The Week 6
This week we focus on two aspects.
First is the selection of the method for calculating the semantic vectors similarity.
Second is the experiment of doing benchmark evaluation in GERBIL-QA.
1. The Calculation Of Vectors Similarity
1.1 The Methods for Measuring the Vectors
Method 1: Cosine Similarity
def cosine_distance(v1, v2): if v1.all() and v2.all(): return np.dot(v1, v2) / (np.linalg.norm(v1) * np.linalg.norm(v2)) else: return 0
Method 2: Manhattan distance
Taxi geometry or Manhattan distance or grid line distance is a vocabulary created by Herman Minkowski, which is the geometric term used in the Euclidean geometric metric space to indicate two points. The sum of the absolute wheelbases on the standard coordinate system.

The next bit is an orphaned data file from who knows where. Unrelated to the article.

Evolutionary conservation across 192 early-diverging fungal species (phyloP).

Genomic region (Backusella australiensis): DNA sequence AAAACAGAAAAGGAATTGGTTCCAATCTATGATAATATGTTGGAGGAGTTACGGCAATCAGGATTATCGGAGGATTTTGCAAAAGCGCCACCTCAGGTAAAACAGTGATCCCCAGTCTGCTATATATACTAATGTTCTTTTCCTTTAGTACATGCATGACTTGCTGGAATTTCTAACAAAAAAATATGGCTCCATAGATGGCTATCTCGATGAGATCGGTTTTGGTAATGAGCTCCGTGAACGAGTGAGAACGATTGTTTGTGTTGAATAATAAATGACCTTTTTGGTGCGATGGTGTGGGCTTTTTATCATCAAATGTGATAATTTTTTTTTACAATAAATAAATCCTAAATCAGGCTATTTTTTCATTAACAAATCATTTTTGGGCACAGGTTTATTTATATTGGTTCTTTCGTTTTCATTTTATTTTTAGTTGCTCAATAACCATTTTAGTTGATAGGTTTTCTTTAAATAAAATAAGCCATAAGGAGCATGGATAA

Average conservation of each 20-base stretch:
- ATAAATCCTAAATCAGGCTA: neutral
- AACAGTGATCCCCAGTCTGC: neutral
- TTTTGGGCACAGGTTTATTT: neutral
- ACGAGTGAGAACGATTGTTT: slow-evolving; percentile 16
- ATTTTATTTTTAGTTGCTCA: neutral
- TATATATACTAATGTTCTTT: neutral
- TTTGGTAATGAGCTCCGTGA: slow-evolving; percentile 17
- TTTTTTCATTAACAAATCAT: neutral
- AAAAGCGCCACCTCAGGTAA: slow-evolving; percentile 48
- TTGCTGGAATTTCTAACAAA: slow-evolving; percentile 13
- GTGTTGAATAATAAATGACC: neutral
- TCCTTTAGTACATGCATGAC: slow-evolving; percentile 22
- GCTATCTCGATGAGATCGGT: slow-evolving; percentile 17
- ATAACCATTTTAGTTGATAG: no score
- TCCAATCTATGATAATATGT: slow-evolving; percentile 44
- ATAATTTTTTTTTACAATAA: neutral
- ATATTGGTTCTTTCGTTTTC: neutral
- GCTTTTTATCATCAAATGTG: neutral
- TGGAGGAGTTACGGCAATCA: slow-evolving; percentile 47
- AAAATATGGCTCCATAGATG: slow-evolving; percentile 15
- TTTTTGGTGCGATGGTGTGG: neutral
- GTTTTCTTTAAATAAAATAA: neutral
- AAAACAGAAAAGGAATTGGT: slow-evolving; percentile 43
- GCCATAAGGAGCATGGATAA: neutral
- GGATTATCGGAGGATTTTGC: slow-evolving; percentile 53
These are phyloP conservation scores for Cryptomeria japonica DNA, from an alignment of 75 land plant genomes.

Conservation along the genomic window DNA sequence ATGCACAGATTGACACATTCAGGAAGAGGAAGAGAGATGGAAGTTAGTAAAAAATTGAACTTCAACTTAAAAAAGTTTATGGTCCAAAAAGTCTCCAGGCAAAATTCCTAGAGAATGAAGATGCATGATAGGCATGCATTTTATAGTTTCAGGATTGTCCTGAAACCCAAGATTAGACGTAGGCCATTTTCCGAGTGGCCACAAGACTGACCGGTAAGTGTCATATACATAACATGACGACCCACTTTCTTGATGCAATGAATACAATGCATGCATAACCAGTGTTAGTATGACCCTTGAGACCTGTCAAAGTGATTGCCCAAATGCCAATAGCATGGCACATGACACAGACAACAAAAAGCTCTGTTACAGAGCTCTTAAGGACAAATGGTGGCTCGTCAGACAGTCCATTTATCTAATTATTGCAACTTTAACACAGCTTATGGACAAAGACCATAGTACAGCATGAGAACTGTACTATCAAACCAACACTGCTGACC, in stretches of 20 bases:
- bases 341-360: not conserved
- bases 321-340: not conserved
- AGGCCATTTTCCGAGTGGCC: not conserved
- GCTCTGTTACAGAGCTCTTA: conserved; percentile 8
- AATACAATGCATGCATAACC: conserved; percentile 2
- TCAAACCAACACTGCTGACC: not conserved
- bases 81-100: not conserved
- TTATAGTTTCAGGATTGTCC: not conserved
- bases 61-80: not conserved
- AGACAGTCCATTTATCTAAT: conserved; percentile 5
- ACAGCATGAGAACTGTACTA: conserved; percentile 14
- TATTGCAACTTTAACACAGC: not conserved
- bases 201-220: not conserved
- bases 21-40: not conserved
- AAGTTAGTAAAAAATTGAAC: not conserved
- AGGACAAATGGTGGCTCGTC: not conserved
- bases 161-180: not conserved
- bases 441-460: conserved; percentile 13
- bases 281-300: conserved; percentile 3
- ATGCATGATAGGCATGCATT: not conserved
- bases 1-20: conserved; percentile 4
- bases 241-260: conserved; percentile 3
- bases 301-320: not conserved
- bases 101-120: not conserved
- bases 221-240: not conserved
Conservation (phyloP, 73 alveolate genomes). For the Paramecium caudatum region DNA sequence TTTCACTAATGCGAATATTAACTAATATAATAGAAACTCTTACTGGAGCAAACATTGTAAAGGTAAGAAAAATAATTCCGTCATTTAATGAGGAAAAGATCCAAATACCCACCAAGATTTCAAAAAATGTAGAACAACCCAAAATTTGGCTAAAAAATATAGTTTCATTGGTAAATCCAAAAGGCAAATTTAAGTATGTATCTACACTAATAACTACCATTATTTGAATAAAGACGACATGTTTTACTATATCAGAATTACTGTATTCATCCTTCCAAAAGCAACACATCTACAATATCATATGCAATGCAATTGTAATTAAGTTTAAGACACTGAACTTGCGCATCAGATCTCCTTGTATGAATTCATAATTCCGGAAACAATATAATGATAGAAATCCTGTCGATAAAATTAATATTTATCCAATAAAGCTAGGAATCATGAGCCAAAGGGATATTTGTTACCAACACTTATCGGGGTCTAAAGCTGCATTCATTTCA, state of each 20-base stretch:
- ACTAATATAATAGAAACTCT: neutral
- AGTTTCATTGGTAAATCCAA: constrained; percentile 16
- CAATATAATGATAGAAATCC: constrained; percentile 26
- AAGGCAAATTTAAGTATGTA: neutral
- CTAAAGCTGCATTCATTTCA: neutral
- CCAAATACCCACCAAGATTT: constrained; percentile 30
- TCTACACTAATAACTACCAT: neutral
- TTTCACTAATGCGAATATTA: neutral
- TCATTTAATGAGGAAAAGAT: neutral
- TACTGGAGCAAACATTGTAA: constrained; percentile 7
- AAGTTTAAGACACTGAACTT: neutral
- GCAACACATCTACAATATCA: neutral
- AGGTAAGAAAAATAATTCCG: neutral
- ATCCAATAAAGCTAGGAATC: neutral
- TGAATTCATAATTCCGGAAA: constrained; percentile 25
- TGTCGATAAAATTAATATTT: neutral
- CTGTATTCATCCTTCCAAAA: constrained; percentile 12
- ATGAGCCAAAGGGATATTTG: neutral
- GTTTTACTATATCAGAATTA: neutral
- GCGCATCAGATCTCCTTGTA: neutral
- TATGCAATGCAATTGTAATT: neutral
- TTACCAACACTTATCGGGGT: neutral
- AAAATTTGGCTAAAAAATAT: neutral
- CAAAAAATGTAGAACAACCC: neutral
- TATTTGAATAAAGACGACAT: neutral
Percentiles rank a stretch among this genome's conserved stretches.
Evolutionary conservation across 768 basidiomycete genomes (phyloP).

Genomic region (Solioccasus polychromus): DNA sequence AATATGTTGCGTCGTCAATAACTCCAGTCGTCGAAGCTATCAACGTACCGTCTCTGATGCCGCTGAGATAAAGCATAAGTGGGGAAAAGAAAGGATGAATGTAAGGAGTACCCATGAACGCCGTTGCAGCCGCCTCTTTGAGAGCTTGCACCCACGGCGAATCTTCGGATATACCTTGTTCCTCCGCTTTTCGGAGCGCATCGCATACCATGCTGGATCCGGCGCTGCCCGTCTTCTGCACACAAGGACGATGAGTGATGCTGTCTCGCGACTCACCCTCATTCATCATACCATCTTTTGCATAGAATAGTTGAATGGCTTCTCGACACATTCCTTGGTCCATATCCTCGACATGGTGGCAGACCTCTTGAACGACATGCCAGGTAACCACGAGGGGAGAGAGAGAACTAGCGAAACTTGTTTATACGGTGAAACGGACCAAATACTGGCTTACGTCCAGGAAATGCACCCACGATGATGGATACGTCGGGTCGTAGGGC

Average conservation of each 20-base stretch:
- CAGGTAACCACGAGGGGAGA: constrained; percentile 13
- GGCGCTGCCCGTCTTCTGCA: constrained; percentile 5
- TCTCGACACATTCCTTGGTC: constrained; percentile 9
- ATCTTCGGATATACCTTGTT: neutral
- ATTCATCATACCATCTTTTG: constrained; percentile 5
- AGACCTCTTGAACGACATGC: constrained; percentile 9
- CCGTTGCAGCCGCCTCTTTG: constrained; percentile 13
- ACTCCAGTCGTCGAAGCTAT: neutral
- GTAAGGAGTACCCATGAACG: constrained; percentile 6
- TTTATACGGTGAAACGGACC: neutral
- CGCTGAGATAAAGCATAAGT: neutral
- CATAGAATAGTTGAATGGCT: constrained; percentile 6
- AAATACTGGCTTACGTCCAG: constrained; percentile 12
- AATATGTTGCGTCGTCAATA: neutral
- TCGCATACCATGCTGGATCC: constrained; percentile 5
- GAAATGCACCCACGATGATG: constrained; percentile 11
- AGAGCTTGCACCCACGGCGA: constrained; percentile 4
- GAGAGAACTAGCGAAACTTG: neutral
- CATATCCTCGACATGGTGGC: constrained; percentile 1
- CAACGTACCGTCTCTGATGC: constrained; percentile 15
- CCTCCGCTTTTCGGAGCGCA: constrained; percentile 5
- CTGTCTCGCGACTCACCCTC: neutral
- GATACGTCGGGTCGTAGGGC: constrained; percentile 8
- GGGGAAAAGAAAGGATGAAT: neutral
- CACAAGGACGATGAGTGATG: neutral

def manhattan_distance(v1, v2): # return np.sum(np.abs(v1 - v2))
Method 3: Euclidean distance
Defined on two vectors (two points): the Euclidean distance between the points is:
def euclidean_distance(v1, v2): # return np.sqrt(np.sum(np.square(v1 - v2)))
Method 4: Euclidean distance standardized
def euclidean_standardized_distance(v1, v2): # v1_v2 = np.vstack([v1, v2]) sk_v1_v2 = np.var(v1_v2, axis=0, ddof=1) zero_bit = 0.000000001 distance = np.sqrt(((v1 - v2) ** 2 / (sk_v1_v2 + zero_bit * np.ones_like(sk_v1_v2))).sum()) return distance
Method 5: Hamming Distance
In information theory, the Hamming distance between two strings of equal length is the number of positions at which the corresponding symbols are different.
def hamming_distance(v1, v2): n = int(v1, 2) ^ int(v2, 2) return bin(n & 0xffffffff).count('1')
Method 6: Chebyshev distance